Bittersweet cherishes the past, but is able to make room for the future. I think of it like a garden. Pansies are my winter flower of choice, but they do take a bit of maintenance. Removing old, spent blooms helps the plant provide maximum energy towards growing new flowers. Likewise, in the vegetable garden, we have to sweep away the muck of past, dead seasons to prepare the soil in the spring for young plants to thrive, grow, and produce. We miss the beauty of the past, but accept that its season has past. Now we go forward with the knowledge and experience we gained to prepare for what's coming next. And we look forward to it with positive expectations.
As a mom, I'm watching my kids grow to adulthood and leave the nest. One has already done so, the other is in full preparation. I've enjoyed every age and stage they've been and I love looking at old photos, especially from when they were babies and toddlers. But my job is to prepare them for adulthood and free them to live their lives, hopefully with all the positive life lessons that their dad and I have tried to instill in them. Bittersweet, but I love watching them grow into the wonderful people they are and look forward to seeing them start their own new families one day.
Appreciation and gratitude lead to contentment.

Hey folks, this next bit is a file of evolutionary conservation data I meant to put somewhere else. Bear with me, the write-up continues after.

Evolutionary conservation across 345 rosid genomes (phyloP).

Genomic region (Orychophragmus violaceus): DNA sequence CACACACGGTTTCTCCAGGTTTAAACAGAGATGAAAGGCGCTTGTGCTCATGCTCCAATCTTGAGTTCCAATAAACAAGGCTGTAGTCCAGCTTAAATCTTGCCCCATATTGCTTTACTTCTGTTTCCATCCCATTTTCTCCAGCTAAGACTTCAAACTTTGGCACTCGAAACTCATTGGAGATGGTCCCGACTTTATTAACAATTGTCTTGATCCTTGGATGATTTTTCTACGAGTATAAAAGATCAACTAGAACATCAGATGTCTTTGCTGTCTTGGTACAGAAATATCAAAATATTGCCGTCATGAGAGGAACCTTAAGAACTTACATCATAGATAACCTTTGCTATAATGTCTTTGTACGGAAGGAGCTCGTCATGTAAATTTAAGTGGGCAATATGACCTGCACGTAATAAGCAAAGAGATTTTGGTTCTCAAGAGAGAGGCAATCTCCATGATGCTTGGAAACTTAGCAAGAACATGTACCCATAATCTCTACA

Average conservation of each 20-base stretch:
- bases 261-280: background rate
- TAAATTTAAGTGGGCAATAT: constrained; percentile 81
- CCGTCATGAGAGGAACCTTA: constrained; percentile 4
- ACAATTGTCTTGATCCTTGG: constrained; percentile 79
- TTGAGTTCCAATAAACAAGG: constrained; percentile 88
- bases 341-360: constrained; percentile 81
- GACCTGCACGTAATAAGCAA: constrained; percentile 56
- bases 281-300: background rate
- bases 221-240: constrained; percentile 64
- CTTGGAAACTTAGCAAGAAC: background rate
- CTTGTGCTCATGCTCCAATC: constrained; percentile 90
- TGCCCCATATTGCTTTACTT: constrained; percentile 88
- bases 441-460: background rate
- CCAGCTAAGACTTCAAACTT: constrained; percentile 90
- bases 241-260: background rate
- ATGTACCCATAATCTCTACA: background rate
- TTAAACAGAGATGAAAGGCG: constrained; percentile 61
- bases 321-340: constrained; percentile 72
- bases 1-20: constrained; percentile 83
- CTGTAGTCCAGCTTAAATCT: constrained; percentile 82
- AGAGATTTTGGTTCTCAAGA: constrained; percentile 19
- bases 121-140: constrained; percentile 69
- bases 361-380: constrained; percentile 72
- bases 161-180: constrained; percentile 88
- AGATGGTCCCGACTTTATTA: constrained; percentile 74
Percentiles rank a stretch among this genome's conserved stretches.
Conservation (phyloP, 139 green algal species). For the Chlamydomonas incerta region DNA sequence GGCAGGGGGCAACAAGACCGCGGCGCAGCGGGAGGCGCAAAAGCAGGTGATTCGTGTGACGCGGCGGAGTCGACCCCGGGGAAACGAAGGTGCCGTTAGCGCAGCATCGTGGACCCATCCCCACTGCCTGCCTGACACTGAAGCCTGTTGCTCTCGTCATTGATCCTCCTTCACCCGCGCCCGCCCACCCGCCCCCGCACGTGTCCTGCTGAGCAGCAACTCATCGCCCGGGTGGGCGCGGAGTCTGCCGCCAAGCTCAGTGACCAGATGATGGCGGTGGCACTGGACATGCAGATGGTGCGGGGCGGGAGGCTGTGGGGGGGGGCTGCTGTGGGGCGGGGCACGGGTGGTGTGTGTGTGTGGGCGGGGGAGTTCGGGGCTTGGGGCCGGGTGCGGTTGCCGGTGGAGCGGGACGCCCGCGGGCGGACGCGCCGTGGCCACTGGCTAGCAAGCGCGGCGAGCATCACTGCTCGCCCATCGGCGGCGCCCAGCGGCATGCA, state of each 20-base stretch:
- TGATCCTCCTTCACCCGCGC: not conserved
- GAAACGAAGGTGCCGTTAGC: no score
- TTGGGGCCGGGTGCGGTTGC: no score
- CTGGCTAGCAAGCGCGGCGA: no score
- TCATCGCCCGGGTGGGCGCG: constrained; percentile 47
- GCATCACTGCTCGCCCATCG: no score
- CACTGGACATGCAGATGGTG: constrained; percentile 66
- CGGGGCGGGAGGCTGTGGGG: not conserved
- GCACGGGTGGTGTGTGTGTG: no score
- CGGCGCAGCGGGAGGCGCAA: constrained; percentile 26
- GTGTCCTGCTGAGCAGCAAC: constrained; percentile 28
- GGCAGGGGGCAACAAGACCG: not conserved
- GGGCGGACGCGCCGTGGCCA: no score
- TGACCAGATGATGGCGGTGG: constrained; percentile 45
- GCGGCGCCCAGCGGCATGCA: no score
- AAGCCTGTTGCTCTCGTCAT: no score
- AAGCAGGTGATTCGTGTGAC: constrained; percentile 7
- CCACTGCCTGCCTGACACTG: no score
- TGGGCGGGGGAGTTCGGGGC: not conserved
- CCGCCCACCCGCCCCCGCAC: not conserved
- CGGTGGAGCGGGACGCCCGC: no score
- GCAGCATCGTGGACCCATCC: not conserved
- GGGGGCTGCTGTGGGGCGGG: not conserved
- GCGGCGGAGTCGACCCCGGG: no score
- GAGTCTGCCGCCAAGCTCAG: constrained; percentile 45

Mark an ending. Commemorate or celebrate it. Then look to the future and move on.
Maybe it's the chocolate lover in me, but I prefer a sweet ending. Not everything can be viewed in a positive light, but if possible, I will choose to regard it that way.
Those favorite grocery store items? Well, they may no longer be available, but I've discovered other alternatives I enjoy or can now make from scratch myself. Yes, I'll miss VO Atlanta and fondly remember it, but there will be other events where I can share my experience as a guest speaker. As for my youth ... well, I'm still doing pretty well physically and I'm a whole lot happier now than I was in my 20s. Maturity and experience lend perspective and (shall I say?) wisdom, and a much greater acceptance of ourselves. Having weathered more of life, I think that as we grow older we also develop appreciation and and a sense of gratitude, which leads to contentment. Sweet.
Laura's Quick Tips
You choose your perspective: bitter, bittersweet, or sweet.
Living in the past prevents you from enjoying the present.
Keep the good, learn from experience, and choose wisely in the future.
If your experience is truly awful, if your loss is overwhelming and unexpected, and if what life throws at you seems truly unfair ... you're right. I'm sorry for what you're going through. Take the time to mourn, to ponder why, and to wonder what the next steps should be. You have the natural need to do so and to work through the grieving process. But when it's mostly done - and it will be - lift up your head and choose how you will remember that which you loved and cherished. What its legacy should be. How you will take the best of it forward and leave behind that which is best not dwelled upon. You will choose life and growth.
I hope you choose the sweet or bittersweet ending.